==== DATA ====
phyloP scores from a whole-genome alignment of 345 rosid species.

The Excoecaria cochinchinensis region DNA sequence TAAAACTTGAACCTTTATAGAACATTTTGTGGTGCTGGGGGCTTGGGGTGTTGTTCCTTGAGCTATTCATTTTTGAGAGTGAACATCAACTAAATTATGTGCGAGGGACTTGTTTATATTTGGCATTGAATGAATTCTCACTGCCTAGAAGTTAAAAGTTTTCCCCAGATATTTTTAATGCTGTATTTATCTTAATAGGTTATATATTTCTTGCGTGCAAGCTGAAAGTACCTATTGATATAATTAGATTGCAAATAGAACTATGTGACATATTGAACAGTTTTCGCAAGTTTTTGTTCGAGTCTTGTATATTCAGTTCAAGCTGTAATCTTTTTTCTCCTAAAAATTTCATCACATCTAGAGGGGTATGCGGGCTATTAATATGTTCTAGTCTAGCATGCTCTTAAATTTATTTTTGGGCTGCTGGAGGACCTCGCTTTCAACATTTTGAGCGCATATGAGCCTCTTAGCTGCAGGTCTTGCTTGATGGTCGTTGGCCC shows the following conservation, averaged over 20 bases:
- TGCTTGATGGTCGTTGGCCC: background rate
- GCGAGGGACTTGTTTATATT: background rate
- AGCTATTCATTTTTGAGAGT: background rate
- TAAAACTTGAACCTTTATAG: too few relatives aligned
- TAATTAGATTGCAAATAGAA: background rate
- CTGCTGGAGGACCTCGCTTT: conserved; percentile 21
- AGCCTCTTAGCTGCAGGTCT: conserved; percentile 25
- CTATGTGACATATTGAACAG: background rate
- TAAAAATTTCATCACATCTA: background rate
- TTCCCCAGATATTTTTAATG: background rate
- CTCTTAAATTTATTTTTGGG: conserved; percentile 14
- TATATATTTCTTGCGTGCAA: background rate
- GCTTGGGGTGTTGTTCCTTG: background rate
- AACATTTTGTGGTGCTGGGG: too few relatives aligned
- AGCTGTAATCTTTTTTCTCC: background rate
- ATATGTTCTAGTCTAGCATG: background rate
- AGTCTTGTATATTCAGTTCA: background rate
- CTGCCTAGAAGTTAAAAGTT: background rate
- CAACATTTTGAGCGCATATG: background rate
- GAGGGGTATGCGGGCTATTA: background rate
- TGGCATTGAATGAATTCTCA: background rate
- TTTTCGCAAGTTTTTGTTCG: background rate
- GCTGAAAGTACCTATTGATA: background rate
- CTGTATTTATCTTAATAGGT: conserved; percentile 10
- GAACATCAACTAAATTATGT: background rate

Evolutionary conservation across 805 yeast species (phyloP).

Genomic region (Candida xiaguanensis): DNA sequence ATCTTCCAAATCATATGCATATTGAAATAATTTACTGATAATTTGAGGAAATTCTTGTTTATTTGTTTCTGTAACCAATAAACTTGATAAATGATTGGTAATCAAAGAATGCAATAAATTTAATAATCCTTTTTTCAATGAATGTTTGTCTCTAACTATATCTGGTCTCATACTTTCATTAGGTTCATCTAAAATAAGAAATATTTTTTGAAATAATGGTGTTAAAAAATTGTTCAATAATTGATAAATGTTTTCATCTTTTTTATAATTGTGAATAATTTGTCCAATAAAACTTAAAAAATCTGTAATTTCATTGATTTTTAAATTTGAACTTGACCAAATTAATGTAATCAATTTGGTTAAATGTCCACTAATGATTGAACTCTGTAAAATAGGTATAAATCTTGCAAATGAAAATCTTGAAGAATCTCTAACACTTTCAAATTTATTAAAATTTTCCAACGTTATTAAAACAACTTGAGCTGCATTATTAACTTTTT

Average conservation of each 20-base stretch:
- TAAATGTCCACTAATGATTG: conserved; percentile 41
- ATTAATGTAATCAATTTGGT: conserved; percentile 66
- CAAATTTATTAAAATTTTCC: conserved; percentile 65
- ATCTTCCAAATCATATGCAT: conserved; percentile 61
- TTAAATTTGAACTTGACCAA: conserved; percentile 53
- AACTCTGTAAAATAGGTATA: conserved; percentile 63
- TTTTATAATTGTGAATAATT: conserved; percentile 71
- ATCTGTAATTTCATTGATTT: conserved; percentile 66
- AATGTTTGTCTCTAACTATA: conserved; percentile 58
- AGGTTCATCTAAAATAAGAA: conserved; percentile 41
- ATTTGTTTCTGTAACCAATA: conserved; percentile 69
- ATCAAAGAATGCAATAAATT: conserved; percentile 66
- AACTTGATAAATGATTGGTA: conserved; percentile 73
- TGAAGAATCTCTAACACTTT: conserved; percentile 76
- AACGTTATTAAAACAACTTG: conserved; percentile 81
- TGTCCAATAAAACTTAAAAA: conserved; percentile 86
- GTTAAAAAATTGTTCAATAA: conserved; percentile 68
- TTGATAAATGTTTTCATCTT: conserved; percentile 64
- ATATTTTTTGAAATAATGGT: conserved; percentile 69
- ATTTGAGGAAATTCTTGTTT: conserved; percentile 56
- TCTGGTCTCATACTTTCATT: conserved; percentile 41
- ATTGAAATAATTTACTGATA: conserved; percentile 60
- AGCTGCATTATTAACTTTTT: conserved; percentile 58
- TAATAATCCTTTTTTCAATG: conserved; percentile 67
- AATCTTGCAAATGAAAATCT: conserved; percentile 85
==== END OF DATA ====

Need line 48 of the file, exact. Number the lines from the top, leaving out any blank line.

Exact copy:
- TTGATAAATGTTTTCATCTT: conserved; percentile 64